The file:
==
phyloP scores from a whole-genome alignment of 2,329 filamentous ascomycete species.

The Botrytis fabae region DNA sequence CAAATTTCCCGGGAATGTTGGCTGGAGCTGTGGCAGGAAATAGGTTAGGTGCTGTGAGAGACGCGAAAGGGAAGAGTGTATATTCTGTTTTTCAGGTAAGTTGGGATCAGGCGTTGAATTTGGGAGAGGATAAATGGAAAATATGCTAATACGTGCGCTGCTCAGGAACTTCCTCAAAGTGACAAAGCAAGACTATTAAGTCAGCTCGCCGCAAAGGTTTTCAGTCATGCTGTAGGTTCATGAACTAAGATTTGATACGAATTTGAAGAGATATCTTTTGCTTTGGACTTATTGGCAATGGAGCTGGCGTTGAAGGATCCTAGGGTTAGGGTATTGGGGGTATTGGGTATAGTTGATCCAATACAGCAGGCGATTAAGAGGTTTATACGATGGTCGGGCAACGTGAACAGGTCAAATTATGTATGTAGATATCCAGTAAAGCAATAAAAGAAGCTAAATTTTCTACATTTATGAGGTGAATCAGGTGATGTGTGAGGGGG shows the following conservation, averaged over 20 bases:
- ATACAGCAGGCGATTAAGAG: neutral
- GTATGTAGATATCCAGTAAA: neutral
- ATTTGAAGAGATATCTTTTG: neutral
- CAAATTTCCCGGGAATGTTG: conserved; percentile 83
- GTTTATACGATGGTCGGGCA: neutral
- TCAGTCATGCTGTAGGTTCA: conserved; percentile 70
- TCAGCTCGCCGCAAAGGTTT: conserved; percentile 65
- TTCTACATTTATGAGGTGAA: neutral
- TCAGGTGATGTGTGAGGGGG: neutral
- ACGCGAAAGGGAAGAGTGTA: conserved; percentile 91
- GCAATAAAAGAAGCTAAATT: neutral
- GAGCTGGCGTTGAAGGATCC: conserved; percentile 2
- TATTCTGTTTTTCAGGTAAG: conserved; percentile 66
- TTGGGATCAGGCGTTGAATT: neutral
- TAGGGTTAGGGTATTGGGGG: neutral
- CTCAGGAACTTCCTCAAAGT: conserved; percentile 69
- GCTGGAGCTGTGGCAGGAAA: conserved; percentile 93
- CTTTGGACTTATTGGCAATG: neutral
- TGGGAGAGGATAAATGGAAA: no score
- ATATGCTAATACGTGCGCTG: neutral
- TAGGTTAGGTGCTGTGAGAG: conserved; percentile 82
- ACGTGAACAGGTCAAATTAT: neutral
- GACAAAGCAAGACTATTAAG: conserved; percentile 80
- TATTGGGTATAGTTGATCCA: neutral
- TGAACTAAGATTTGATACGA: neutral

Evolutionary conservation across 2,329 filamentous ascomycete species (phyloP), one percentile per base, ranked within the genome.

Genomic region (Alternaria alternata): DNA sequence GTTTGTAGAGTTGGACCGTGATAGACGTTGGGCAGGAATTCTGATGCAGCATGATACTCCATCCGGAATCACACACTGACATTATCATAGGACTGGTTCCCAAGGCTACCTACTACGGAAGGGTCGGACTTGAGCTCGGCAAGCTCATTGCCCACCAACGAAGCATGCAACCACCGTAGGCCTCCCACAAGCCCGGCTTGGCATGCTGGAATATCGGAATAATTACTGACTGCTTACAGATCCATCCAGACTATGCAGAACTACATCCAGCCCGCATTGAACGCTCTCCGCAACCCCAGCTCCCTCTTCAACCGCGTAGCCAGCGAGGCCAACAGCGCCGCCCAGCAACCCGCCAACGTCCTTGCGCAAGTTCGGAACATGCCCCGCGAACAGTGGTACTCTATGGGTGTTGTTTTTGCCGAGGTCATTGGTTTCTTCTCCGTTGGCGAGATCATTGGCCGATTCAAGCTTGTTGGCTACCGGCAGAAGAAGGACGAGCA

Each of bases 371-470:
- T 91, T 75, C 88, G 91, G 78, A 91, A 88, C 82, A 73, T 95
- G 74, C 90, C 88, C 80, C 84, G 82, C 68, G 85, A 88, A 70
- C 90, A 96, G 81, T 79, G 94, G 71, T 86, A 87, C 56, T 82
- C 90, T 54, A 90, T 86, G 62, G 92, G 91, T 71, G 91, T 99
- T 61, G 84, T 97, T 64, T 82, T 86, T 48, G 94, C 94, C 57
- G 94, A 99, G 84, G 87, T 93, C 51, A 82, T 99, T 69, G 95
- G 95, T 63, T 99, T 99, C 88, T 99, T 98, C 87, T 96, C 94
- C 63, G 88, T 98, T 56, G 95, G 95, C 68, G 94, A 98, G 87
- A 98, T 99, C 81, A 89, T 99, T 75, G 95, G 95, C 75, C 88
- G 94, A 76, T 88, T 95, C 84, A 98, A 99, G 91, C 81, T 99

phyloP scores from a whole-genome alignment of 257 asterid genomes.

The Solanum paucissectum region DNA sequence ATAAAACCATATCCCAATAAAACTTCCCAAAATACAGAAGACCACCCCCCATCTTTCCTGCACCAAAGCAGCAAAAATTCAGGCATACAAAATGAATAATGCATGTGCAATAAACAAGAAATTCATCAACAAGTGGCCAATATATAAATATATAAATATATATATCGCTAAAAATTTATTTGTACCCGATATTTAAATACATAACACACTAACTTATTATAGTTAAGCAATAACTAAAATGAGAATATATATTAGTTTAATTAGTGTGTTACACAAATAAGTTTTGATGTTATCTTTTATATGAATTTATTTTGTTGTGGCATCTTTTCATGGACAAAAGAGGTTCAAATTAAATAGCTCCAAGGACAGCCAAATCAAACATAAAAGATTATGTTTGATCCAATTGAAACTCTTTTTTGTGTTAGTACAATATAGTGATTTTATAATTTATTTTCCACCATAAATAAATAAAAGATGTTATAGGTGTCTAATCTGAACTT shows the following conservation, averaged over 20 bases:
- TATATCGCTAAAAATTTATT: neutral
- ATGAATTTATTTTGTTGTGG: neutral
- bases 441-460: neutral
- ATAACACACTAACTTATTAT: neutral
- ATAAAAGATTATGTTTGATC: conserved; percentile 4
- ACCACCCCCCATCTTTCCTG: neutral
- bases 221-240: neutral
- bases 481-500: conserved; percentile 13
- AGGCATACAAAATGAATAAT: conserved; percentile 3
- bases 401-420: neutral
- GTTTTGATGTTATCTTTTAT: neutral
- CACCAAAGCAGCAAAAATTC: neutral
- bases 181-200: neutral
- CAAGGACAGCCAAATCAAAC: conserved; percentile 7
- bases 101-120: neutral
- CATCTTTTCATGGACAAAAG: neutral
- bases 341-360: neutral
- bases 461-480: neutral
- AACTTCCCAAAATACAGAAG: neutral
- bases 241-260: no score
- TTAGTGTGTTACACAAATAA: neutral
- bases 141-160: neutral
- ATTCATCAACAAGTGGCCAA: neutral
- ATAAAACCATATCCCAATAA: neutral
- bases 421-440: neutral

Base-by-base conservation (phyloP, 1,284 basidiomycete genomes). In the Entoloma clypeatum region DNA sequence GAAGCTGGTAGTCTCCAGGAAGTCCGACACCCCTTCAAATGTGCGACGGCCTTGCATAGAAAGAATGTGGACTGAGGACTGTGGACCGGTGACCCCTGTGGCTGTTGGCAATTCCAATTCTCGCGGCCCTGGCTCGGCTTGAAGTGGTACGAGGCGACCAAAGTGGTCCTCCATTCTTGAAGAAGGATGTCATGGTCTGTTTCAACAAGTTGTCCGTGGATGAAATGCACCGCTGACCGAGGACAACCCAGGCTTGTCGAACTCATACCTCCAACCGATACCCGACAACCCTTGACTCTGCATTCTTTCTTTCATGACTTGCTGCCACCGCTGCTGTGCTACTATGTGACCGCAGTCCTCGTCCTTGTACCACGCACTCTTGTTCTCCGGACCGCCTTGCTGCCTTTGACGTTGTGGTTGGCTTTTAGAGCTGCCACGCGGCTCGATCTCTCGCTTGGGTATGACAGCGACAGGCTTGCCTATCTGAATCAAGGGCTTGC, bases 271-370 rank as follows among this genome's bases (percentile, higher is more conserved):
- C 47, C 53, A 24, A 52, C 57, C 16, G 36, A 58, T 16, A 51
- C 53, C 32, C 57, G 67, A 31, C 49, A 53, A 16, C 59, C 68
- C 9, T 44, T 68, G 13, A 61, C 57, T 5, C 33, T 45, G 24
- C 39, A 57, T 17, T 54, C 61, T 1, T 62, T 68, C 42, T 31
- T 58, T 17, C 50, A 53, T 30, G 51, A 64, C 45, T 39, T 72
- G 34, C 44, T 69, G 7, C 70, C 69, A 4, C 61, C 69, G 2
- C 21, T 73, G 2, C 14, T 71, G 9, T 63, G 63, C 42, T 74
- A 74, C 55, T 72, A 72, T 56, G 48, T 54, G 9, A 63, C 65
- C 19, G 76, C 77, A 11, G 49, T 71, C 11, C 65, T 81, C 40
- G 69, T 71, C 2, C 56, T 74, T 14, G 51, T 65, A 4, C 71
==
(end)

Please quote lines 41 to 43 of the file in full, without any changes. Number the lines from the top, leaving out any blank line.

phyloP scores from a whole-genome alignment of 257 asterid genomes.

The Solanum paucissectum region DNA sequence ATAAAACCATATCCCAATAAAACTTCCCAAAATACAGAAGACCACCCCCCATCTTTCCTGCACCAAAGCAGCAAAAATTCAGGCATACAAAATGAATAATGCATGTGCAATAAACAAGAAATTCATCAACAAGTGGCCAATATATAAATATATAAATATATATATCGCTAAAAATTTATTTGTACCCGATATTTAAATACATAACACACTAACTTATTATAGTTAAGCAATAACTAAAATGAGAATATATATTAGTTTAATTAGTGTGTTACACAAATAAGTTTTGATGTTATCTTTTATATGAATTTATTTTGTTGTGGCATCTTTTCATGGACAAAAGAGGTTCAAATTAAATAGCTCCAAGGACAGCCAAATCAAACATAAAAGATTATGTTTGATCCAATTGAAACTCTTTTTTGTGTTAGTACAATATAGTGATTTTATAATTTATTTTCCACCATAAATAAATAAAAGATGTTATAGGTGTCTAATCTGAACTT shows the following conservation, averaged over 20 bases:
- TATATCGCTAAAAATTTATT: neutral